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Here's The Latest On Houston And Hurricane Harvey: Dams At Risk

28/08/2017 2:26 PM AEST | Updated 29/08/2017 7:48 AM AEST

HOUSTON ― Thousands of people awaited rescue on Monday as heavy rains poured into the area surrounding the nation’s fourth-largest city, worsening one of the most dramatic flooding disasters in recent U.S. history.

Over 30 inches of rain have fallen in some parts of southeast Texas since Hurricane Harvey made landfall near Rockport on Friday evening, shattering several previous rainfall records, leaving at least 300,000 people without power, and causing damage that authorities predict will take years to fix.

The death toll rose on Monday to at least nine, after Texas officials reported to The Washington Post that six people died in Harris County and authorities in Montgomery County stated that a falling tree killed a woman after landing on her home. Two other victims were confirmed over the weekend.

Many highways and streets throughout the region are flooded, making normal travel impossible and forcing first responders to rescue more than 2,000 people over the weekend, with more expected throughout the week. Houston Police Chief Art Acevedo said the department’s first priority was to complete 185 critical rescues with help from the 4,000 National and State Guard members activated for storm aid.

Texas Gov. Greg Abbott (R) announced on Monday that he had activated the state’s entire National Guard to help with disaster relief, increasing the total number of guardsman deployed to about 12,000.

Abbott said during a press conference later on Monday that the process of responding to the storm is only just beginning.

“This is a place that Texas and FEMA will be involved for a long, long time. We will be here until we can restore this region as back to normal as possible,” Abbott said.

“We need to recognize that it’s going to be a new normal ― a new and different normal for this entire region.”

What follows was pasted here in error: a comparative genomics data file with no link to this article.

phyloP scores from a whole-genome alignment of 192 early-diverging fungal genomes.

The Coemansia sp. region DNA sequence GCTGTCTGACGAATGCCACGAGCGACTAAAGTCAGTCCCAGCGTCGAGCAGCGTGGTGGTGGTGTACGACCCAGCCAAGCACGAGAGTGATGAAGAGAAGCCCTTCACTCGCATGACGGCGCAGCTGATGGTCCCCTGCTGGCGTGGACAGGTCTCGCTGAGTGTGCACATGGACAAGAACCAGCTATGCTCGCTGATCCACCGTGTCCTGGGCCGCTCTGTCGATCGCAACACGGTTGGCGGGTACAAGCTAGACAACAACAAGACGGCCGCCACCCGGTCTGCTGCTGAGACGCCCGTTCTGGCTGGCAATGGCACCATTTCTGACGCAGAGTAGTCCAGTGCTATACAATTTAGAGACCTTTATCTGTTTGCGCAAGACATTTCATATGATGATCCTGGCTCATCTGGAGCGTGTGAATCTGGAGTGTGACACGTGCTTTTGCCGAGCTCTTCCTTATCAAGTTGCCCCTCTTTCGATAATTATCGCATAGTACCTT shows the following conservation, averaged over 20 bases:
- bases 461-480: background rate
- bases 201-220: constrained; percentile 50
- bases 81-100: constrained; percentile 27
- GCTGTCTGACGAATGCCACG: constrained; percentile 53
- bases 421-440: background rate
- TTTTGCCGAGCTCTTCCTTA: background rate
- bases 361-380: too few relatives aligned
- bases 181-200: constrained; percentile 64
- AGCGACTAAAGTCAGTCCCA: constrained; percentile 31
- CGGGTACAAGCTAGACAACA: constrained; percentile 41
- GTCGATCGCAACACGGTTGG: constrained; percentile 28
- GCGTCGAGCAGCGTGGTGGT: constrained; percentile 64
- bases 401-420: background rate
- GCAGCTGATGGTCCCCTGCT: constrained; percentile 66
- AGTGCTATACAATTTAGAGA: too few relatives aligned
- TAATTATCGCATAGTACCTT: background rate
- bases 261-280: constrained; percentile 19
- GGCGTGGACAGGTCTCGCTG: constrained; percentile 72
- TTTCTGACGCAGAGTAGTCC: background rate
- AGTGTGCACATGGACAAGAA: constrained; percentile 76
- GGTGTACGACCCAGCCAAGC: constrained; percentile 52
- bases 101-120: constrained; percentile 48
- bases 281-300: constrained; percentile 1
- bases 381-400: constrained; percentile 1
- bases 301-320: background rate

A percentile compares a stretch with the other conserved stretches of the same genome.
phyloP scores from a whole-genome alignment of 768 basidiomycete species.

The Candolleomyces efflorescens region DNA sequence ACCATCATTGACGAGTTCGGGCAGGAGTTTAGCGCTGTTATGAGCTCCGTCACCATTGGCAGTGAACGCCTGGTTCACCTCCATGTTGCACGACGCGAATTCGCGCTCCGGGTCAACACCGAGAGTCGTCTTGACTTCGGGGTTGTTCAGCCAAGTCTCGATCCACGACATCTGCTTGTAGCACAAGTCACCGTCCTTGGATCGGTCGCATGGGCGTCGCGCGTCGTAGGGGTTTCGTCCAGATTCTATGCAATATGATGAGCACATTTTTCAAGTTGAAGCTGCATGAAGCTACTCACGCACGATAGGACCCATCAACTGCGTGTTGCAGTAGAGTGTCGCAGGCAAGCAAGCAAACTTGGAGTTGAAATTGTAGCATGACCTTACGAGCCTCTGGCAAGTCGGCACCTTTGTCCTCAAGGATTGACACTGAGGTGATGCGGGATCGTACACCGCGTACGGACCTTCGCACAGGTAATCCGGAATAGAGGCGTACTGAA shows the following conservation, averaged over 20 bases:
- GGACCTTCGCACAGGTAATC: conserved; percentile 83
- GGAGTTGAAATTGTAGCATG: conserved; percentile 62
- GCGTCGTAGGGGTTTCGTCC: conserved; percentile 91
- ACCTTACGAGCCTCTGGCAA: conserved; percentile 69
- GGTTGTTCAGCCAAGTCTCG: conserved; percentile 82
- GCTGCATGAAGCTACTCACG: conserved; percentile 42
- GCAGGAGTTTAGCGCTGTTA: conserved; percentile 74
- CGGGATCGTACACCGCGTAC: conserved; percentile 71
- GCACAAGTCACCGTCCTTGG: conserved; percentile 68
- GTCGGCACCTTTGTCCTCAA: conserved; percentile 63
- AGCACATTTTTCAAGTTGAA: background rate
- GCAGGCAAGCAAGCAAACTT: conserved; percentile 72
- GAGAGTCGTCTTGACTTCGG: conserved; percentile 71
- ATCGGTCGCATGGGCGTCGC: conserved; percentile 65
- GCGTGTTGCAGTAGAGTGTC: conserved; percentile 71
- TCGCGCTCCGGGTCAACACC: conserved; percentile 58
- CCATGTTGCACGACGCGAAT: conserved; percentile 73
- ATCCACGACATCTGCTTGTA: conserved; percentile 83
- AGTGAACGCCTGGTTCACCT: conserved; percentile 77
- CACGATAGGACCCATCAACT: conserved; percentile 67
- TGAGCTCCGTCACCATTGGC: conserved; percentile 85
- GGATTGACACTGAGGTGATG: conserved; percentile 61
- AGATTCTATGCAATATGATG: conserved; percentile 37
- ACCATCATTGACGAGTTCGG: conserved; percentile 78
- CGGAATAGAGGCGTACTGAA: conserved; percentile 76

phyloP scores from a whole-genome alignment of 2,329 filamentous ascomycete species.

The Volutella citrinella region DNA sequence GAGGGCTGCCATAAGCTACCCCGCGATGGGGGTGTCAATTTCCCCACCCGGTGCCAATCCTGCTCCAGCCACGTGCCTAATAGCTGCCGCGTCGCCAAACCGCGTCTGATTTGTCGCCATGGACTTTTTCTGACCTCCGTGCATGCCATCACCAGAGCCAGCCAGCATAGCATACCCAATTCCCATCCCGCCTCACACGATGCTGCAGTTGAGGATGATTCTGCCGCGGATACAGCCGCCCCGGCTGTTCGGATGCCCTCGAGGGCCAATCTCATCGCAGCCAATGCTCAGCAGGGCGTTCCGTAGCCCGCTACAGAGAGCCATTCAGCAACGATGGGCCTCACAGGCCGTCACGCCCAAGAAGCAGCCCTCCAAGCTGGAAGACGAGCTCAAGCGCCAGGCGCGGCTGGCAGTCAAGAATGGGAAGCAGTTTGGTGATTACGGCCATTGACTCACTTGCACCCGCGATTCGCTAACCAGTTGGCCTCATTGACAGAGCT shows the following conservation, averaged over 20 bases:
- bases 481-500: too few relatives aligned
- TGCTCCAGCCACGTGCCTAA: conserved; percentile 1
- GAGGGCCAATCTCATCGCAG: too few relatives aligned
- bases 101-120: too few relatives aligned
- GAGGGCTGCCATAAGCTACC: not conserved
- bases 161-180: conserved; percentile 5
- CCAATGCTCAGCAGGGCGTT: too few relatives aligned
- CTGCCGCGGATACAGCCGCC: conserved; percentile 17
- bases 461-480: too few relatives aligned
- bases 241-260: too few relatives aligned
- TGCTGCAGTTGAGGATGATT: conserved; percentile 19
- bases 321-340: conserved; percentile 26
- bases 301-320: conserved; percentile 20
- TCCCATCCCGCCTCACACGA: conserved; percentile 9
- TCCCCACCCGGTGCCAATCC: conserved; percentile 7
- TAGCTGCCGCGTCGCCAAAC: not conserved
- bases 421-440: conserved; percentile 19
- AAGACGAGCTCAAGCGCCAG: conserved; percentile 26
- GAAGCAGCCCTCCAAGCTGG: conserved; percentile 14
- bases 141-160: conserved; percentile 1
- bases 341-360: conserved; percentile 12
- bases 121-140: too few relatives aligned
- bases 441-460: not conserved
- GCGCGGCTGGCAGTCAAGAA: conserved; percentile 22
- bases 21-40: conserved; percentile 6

The government also issued a mandatory evacuation order on Monday for several areas of Fort Bend County, southwest of Houston.

More flooding is ahead for the Houston region, forecasters warn, and an already dire situation could soon become desperate: An area the size of Connecticut is expected to receive at least another 20 inches of rain through Friday, though the rain is expected to let up intermittently through the week. Officials said that by the time the storm ends, Harvey could dump up to 50 inches of water on some parts of the affected area, which includes 54 counties.

Federal Emergency Management Agency Administrator Brock Long said he anticipates that at least 30,000 people in Texas will be displaced to temporary shelters.

“This is a landmark event for Texas,” Long said. “Texas has never seen an event like this.”

Lt. Zachary West/Army National Guard via Getty Images
In this photo provided by the Army National Guard, a Texas National Guardsman carries a resident from her flooded home following Hurricane Harvey on Aug. 27 in Houston.

President Donald Trump on Monday declared a state of emergency for Louisiana, a year after floods devastated the region last August and 12 years after Hurricane Katrina made landfall in New Orleans. Up to 15 inches of rain were set to bear down on southwest and central Louisiana, with flash floods expected through Thursday.

“I want to stress that we are not out of the woods yet,” Acting Department of Homeland Security Secretary Elaine Duke said. “Harvey is still a dangerous and historic storm.”